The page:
The Stranger review – a crime film set to a slow simmer

By Marc Miller
Published: October 20, 2022 (Last updated: November 1, 2022)


The eloquently ominous The Stranger is an extraordinarily patient and simmering Australian crime drama that slowly gets under your skin.

This review of the Netflix film The Stranger (2022) does contain spoilers.

The Stranger, a simmering Australian drama that moves to an overwhelming emotional boil, may be one of the most patient crime thrillers you’ll ever encounter. Written and directed by Thomas M. Wright (Acute Misfortune), this eloquently ominous film slowly gets under your skin, all before it begins to pull back layer after fascinating layer.

The film stars the human chameleon Sean Harris (Spencer, The Green Knight), a down-on-his-luck, sad sack ex-criminal named Henry Teague. He meets a man named Paul (Where the Wild Things Are‘s Steve Mouzakis), who he helps get his car out of an impound. Paul then helps Henry connect with a colleague involved in some shady dealings. His name is Mark (Joel Egerton), and he is a member of a criminal organization that only cares that Henry is upfront and honest with him. This is an issue since Henry Teague is not his real name.

Now, I went into The Stranger, not watching a single clip or trailer or reading up on the 2022 Canne film entry. The film’s trailer gives everything away quickly, and if you know the source material, everything will be spoiled immediately. So, I recommend stopping reading now if you want to avoid spoilers. You’ll thank me later.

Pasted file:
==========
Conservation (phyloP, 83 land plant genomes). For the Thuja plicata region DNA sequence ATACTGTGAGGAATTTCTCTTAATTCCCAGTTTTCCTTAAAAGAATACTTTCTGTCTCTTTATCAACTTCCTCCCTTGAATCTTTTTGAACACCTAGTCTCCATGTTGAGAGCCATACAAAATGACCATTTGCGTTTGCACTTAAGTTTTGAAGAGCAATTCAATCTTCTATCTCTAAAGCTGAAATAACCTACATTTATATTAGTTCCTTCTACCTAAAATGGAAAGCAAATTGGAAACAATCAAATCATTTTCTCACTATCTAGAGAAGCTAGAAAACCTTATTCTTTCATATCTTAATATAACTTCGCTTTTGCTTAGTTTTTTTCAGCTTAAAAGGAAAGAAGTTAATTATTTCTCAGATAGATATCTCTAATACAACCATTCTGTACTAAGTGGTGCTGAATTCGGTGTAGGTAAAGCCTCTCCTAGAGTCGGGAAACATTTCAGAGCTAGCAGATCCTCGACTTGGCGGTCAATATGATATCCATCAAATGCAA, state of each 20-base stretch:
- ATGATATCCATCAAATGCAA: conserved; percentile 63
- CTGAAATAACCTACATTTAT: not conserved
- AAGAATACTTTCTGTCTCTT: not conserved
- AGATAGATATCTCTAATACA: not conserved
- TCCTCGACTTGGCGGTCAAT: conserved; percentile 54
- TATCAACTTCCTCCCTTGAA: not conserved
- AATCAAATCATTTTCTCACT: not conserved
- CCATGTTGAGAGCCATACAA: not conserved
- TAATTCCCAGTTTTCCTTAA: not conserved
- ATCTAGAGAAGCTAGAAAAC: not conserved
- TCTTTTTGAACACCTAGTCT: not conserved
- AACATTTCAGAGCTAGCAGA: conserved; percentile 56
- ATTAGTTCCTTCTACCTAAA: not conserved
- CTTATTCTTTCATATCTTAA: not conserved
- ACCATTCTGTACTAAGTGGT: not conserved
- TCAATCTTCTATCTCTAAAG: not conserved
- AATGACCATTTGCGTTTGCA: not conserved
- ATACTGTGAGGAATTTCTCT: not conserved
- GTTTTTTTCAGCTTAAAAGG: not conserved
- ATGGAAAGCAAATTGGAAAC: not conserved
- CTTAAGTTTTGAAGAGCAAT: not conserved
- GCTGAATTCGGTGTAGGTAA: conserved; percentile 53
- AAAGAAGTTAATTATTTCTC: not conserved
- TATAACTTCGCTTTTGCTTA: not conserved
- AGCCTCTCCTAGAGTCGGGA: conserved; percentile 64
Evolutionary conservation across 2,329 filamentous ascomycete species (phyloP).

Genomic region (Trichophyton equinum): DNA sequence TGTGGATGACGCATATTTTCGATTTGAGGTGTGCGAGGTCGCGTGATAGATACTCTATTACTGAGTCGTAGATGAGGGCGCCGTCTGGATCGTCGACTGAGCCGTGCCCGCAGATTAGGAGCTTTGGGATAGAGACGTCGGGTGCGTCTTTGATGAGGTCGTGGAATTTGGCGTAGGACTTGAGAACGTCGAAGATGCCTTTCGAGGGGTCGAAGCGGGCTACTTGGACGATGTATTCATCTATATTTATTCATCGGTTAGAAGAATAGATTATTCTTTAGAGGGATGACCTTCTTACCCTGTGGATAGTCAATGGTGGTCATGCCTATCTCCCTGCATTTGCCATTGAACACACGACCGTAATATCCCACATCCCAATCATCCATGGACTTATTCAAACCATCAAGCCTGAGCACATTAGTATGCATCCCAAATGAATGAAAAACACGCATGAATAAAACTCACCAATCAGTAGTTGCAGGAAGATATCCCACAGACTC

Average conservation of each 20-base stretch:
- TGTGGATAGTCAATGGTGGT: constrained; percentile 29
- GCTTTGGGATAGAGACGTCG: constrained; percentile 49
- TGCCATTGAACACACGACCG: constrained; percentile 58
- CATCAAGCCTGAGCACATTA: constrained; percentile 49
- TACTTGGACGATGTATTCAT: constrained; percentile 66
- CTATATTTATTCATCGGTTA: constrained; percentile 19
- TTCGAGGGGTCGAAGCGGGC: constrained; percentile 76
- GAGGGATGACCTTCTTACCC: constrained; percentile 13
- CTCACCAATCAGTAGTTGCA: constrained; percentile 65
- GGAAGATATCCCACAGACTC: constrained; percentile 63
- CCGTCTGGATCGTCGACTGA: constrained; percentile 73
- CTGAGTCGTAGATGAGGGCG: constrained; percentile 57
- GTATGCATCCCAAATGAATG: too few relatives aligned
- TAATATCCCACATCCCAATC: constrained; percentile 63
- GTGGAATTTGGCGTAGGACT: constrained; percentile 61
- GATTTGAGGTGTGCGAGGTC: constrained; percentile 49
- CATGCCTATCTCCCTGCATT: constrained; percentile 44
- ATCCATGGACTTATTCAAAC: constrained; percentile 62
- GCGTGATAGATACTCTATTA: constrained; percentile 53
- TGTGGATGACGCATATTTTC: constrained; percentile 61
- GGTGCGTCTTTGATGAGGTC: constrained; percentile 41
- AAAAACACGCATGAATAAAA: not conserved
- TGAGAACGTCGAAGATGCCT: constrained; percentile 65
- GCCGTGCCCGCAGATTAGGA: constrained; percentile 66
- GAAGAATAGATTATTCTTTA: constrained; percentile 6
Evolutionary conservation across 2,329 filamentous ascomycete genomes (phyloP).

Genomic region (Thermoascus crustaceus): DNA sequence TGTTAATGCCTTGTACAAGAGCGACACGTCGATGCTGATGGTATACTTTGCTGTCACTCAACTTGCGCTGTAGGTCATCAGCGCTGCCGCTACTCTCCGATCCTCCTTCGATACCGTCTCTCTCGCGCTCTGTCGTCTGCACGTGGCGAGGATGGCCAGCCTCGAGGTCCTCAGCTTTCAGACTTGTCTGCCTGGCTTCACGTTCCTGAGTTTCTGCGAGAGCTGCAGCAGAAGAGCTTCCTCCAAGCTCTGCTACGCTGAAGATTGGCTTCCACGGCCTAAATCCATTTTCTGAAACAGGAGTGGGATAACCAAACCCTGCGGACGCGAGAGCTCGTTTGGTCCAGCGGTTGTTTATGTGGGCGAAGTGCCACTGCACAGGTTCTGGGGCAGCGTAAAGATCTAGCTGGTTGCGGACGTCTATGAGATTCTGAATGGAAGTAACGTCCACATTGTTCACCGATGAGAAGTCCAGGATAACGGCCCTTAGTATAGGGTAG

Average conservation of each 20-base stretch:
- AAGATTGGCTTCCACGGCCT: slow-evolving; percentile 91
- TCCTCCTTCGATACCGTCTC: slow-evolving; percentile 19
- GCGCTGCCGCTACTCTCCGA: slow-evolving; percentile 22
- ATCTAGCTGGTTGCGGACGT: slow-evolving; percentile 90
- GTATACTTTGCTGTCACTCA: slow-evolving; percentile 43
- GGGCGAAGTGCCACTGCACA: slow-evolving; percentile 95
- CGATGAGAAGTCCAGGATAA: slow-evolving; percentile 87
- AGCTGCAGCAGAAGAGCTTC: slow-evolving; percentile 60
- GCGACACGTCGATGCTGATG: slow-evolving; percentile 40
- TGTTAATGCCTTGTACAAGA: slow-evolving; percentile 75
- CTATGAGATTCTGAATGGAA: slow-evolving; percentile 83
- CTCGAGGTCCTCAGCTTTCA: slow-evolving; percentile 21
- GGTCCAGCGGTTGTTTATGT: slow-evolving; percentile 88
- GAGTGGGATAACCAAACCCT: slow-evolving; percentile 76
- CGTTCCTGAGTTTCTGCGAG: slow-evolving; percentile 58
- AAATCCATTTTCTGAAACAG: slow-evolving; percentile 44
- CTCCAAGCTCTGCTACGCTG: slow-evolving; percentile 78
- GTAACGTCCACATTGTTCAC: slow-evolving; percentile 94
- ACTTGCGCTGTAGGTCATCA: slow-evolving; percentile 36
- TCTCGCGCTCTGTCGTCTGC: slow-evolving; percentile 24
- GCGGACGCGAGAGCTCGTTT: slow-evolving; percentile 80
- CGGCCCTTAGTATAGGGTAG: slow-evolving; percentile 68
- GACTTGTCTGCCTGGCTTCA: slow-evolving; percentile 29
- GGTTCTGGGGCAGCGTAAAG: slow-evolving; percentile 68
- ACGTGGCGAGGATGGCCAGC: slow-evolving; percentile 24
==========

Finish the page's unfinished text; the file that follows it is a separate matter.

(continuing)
Wright’s film is based on Kate Kyriacou’s nonfiction bestseller, The Sting: The Undercover Operation That Caught Daniel Morcombe’s Killer. The story follows Australia’s most famous undercover operation. The film’s great script has one big reveal during each act and keeps the viewer guessing what will happen. For example, in the first section, we wonder what Henry has caught himself in. As the story progresses, Henry begins to act stranger, and his behaviors can be erratic. The viewer now doesn’t have a protagonist to trust or put their faith in. Yet, no one seems to be who they claim. That’s because Harris’s character is based on Daniel Morcombe and Mark is an undercover officer.

What makes The Stranger so interesting is how it turns the crime thriller on its end. We are trained to watch car chases and watch detectives beat up criminals to get the answers they are looking for. Here, we are neck-deep in psychological warfare. Wright remarkably shows you how instead of iron fists as tools, we see Egerton’s Mark uses something entirely different — empathy. As a way to slow-play manipulation — allowing Mark to gain Henry’s trust.

You’ll also notice, if you are paying attention to the scenes involving two detectives going over evidence and background information, Mark is also triggering Henry. Why? In the hopes of pushing him to break and become vulnerable. For example, having Henry burn a car brings back memories of a previous crime the undercover officer is well aware of.

The Stranger is a much stronger film going into the experience blindfolded. However, there is no denying the craftsmanship that has taken place here. Wright’s film intentionally underwhelms but that never takes away from its compelling nature. While the magnetic Egerton represents the film’s anxiety and pent-up release, it’s the stoic and jaw-dropping turn by Harris that keeps the film such an absorbing experience. Along with Matthias Schack-Arnott and Oliver Coates’s beautiful score and Sam Chiplin’s evocative cinematography, Wright’s film captures the operation’s extraordinary composure and restraint with his intelligent script with hypnotic effects.

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Additional Reading for The Stranger

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